End-Of- Life Medicine

Having lived through several very personal ends of life I feel qualified to comment. I have seen different life ends with vastly different medical costs. What the country needs is a thorough vetting of this, and related issues. Unfortunately as this article points out Americans don’t want to talk about it. Even if we pass some watered down health care “reform” the end of life issue will not be adequately addressed because we don’t talk about it as a nation. I have seen Medicade prolong the life of a dying woman and another just sit in a chair and die, with virtually no additional expenses. My wife and I have done almost all we can do to make those hard decisions and prepare wills with powers of attorney and yet if catastrophe hits us we are not prepared to pull the plug.

Much of this debate is left off the table. It is a reflection of our cultural mores. 150 years ago people died in their homes, with their families gathered around, when it was time it was just time. Today many people are in assisted living (joke) facilities or nursing homes and the system picks up the expense instead of family. That part is not political it is cultural. As long as we continue to deemphasize familial and personal responsibility and accountability as a culture the end of life issues will rage on.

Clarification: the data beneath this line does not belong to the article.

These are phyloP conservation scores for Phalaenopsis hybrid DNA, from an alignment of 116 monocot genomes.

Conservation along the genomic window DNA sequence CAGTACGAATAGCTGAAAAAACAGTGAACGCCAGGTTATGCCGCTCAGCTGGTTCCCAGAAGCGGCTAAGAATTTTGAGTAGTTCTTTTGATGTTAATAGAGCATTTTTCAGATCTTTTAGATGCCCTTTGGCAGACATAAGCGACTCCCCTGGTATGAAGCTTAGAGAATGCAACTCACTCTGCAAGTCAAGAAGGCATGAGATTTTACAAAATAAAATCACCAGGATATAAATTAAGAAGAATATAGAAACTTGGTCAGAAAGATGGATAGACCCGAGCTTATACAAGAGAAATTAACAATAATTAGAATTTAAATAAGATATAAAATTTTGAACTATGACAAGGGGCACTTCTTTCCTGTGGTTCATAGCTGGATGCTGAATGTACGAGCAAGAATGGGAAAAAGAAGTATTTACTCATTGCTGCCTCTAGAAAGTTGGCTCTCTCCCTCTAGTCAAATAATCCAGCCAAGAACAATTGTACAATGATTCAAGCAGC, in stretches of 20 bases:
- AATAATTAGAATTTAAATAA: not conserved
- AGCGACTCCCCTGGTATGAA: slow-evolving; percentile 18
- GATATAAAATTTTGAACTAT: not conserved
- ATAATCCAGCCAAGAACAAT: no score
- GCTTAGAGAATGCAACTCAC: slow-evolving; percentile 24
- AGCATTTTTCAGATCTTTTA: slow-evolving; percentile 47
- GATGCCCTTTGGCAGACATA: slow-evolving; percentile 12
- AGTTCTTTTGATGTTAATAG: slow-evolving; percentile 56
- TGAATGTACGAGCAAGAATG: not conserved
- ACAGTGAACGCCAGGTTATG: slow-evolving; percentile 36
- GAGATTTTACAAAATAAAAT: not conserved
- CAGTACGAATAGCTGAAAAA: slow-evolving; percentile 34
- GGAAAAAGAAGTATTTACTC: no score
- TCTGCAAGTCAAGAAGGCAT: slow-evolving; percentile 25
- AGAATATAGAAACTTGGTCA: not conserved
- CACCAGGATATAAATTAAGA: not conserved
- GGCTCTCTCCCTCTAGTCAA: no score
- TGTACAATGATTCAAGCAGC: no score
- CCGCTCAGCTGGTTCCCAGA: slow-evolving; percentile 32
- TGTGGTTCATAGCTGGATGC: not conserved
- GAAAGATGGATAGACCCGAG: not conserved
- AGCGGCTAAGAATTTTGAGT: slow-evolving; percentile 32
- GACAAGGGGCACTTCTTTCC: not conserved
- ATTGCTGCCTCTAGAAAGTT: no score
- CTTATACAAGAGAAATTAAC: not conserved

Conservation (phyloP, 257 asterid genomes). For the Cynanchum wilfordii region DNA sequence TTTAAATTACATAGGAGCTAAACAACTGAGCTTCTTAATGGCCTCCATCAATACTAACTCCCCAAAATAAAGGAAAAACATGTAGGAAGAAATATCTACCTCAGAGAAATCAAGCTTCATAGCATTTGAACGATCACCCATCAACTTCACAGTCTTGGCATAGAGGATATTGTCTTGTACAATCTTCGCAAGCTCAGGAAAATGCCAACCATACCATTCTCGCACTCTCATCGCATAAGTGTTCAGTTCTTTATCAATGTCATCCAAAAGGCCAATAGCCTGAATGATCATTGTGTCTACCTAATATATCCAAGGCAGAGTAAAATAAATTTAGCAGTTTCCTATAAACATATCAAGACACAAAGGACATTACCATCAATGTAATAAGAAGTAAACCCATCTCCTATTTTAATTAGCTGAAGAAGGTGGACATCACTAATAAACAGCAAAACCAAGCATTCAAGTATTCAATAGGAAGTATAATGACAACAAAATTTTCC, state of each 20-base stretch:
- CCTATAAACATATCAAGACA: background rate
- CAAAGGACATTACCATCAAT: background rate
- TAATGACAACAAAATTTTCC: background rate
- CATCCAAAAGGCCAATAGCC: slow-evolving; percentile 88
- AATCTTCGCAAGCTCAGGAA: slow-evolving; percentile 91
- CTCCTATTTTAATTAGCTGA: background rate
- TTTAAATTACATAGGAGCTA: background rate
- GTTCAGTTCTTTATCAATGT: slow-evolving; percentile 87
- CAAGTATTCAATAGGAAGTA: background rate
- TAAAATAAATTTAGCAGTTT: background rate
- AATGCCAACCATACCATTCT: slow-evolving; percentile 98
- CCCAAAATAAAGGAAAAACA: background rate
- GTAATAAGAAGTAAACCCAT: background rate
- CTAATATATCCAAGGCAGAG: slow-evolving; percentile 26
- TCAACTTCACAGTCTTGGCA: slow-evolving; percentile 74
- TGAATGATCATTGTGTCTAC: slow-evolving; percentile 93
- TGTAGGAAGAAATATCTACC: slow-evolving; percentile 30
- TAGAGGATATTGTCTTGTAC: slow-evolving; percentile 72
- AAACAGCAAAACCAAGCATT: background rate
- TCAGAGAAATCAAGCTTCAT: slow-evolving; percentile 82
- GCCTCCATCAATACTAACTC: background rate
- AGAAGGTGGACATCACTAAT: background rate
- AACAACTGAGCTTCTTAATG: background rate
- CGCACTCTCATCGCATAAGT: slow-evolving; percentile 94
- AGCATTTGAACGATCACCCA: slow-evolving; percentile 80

Here are a few of the pertinent paragraphs from this article.

“Almost a third of the money spent by Medicare—about $66.8 billion a year—goes to chronically ill patients in the last two years of life”

“Studies show that about 70 percent of people want to die at home—but that about half die in hospitals.”

 “Our medical system does everything it can to encourage hope. And American health care has been near miraculous—the envy of the world—in its capacity to develop new lifesaving and life-enhancing treatments. But death can be delayed only so long, and sometimes the wait is grim and degrading. The hospice ideal recognized that for many people, quiet and dignity—and loving care and good painkillers—are really what’s called for.”